Article: Zócalo at the Hammer: Ch...
Source: Zócalo at the Hammer: Ch...

Born into the landed gentry Christopher was to become a leading writer of the 1930s generation, a war reporter, a travel writer as well as a monk and part of the gay liberation movement. Isherwood attended Cambridge university in the early 1920s after leaving he published his first book in 1928 known as “All the conspirators”.

Article: Christopher Isherwood
Source: Callum's Corner - Home

Chameleon-like, [Isherwood] was both the self-effacing narrator viewing history with the purported objectivity of a camera eye and a fictional character leading a picaresque existence he would later validate as fact; thus he corroborated Francis Hart's apt observation that "the truism that in autobiography history and fiction are intentionally distinct proves too slippery to hold." Isherwood's novels epitomize the well nigh possible task of separating autobiographical fiction. Indeed, he maintains that his work is all part of an autobiography.

Article:   https://www.citelighter.c…
Source:  Offline Book/Journal

In 1928 he met Stephen Spender and, together with Auden, they became close friends. His first novel was published and he then went to join Auden in Berlin, his stay being put to good use in writing his two most famous novels, Mr Norris Changes Trains and Goodbye to Berlin. While in Berlin, his second novel was published and he met Jean Ross, who was to become the model for Sally Bowles in Goodbye to Berlin.

Article: Christopher Isherwood: Bi...
Source: The Modern Novel

All the Conspirators is an autopsy of a malignant family with Isherwood a coroner dissecting "the great malady, horror of one's home" and "Acedia, 'the malady of monks,' that deadly weakness of the will… the root of all evil" that sickens unto death.

Article:   ‪Christopher Isherwood…
Source:  Offline Book/Journal

Isherwood was the chief proponent of the theme of conflicted personality, for who could have sounded more divided than the Christopher William Bradshaw Isherwood once described by Auden as "a cross between a cavalry major and a rather prim landlady."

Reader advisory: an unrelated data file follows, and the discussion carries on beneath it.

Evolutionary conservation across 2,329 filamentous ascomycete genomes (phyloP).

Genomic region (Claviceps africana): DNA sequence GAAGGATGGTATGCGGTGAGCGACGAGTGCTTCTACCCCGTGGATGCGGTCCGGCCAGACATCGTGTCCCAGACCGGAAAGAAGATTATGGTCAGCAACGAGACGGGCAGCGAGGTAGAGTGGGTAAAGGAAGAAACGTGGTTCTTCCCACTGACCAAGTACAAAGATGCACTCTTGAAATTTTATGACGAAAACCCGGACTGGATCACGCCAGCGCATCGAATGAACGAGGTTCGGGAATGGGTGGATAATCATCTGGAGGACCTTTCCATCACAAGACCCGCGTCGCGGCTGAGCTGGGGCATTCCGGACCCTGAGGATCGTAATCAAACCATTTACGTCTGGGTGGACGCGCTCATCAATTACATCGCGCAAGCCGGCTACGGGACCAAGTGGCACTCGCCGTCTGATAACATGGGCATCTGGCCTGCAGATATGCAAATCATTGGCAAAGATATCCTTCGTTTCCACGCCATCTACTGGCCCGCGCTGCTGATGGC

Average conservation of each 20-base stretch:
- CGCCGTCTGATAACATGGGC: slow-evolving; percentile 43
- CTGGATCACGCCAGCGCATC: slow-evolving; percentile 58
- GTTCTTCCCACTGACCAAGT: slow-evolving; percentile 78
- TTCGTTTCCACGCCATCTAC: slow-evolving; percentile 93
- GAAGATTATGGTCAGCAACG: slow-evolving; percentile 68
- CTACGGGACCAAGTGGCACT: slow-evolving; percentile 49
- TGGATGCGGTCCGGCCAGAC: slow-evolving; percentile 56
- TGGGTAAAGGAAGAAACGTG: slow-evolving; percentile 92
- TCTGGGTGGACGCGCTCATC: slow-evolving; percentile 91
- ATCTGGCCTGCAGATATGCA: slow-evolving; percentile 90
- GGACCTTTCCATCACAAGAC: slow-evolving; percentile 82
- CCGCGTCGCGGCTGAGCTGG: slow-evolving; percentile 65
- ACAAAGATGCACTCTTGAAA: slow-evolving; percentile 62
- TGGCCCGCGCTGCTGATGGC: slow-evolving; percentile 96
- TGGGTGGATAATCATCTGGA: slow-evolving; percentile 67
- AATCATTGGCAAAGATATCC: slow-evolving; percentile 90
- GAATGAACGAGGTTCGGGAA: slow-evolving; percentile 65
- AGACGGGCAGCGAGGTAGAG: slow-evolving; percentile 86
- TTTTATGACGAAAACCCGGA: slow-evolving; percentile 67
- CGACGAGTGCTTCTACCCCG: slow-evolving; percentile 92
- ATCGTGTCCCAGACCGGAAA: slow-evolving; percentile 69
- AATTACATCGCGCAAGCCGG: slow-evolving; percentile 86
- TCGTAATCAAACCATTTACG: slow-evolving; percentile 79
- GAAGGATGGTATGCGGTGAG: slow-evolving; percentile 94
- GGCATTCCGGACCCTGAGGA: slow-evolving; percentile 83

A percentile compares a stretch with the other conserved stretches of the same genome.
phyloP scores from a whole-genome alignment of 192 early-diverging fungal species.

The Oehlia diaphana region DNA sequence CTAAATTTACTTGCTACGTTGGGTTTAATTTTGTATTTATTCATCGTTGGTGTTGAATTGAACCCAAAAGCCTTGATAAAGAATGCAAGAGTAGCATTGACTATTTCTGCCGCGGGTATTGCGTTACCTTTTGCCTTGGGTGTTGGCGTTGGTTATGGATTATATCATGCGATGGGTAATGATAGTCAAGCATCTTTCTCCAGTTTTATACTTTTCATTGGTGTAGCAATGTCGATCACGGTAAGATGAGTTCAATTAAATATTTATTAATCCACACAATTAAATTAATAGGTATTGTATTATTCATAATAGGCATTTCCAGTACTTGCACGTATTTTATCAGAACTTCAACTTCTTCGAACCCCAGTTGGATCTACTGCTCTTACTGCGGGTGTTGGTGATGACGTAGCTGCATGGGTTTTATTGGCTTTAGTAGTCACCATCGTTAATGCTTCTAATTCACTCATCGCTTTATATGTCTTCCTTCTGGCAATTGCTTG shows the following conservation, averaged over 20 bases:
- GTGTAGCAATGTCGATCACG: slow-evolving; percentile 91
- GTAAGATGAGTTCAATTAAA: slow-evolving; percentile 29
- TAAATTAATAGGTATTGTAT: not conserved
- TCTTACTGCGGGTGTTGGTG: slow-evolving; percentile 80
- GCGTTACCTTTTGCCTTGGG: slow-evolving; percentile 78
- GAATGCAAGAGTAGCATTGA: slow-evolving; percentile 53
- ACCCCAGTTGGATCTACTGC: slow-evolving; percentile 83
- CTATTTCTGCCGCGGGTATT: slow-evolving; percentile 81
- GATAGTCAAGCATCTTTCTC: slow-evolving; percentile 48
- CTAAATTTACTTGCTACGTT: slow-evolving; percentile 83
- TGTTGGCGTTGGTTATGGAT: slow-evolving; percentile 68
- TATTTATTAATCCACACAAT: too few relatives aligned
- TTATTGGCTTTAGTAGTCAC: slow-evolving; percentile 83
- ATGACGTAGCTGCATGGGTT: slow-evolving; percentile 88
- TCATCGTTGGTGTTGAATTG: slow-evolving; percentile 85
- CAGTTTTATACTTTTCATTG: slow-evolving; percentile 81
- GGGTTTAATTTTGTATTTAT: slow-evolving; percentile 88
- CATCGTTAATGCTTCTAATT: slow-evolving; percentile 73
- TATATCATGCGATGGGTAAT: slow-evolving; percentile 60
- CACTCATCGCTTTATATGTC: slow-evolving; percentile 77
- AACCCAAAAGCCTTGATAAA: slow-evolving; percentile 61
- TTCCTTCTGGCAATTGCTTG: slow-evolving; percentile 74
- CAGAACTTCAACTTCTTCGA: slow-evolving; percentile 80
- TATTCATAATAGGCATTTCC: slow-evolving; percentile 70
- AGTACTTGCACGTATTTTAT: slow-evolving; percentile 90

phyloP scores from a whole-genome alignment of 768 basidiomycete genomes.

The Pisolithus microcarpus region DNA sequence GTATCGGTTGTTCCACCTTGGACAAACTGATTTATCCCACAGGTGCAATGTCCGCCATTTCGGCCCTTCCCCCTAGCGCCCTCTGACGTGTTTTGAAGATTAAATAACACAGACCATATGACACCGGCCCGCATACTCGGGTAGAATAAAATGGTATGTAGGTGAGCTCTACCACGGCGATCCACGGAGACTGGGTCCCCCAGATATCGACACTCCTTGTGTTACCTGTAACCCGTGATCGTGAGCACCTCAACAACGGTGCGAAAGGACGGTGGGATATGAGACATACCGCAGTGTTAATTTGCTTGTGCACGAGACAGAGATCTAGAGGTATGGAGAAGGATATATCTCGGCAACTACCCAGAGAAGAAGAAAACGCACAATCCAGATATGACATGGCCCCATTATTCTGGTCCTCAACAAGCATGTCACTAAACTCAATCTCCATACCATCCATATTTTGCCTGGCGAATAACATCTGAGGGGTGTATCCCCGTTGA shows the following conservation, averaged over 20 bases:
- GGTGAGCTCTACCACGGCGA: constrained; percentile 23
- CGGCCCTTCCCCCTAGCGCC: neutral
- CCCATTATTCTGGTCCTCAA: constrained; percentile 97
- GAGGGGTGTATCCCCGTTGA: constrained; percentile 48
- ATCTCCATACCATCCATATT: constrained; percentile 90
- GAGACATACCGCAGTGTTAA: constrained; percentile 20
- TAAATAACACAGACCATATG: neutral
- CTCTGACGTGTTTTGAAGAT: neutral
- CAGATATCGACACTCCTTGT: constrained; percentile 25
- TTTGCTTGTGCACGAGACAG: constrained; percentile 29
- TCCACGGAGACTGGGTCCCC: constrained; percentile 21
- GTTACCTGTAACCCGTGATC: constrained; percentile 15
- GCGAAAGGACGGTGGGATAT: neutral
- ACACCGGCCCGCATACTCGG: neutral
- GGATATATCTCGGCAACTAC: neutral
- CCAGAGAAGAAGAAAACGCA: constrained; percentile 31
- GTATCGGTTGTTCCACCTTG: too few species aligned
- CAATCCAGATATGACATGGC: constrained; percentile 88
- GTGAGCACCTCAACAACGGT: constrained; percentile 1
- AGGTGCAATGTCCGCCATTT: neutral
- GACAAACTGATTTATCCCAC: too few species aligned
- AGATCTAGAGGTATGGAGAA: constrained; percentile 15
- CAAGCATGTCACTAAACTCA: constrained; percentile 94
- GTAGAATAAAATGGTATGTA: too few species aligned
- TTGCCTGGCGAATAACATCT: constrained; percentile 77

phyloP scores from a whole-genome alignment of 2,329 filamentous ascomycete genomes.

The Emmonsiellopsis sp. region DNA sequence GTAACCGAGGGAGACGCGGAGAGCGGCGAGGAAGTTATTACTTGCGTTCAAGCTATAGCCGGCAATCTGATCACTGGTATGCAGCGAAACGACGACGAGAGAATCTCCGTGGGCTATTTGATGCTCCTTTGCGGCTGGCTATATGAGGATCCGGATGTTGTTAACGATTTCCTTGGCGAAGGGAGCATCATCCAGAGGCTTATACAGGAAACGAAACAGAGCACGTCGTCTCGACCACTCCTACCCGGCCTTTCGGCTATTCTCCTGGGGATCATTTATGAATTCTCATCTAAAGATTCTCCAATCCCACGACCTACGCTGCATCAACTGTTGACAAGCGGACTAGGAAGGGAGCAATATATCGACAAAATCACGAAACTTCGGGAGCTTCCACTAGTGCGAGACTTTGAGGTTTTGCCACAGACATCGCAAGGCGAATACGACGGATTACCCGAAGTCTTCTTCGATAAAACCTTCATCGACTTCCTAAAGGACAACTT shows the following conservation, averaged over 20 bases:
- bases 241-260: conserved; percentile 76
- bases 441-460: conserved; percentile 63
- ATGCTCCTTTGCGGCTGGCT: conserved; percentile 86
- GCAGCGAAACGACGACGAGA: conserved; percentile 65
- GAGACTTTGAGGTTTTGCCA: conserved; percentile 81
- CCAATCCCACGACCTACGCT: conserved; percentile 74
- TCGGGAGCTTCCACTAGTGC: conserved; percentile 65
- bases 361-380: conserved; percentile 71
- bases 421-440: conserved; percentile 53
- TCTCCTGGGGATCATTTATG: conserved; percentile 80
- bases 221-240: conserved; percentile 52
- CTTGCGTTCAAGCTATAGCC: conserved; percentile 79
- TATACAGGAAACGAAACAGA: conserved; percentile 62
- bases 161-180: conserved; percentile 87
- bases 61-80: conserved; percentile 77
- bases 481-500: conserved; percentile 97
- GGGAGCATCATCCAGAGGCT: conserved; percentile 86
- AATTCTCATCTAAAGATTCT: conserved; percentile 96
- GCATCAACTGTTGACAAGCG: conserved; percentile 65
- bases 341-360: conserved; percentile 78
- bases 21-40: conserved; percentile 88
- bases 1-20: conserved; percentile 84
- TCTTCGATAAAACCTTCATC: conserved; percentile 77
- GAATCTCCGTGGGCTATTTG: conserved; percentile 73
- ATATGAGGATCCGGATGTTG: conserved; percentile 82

Article:   ‪Christopher Isherwood…
Source:  Offline Book/Journal

To readers most often, Christopher Isherwood means Berlin, though of course Isherwood was much more than that. Throughout his career, he was a keen observer, always seemingly in the right place at the right time, and he published works in seven decades of the twentieth century. In Berlin in the 1930s and again in Los Angeles in the 19560s and '70s, Isherwood reflected on his life and his world - using his memories and his voluminous diaries - and wrote perceptive commentary on contemporary European and American history and culture.

Article:   ‪Conversations With Chr…
Source:  Offline Book/Journal

Many of his friends claimed that Hollywood ruined his writing, that work in the film studios and life in the continuous sunshine took the edge off his talent, and he did, indeed, wrestle with write's block. However, Isherwood - who always had been a voluntary exile, detached from his surroundings, a camera - learned in the United States to live "intentionally," to invest himself in a purpose, to engage intimately with others, and to create a home.

Article:   ‪Kathleen And Christoph…
Source:  Offline Book/Journal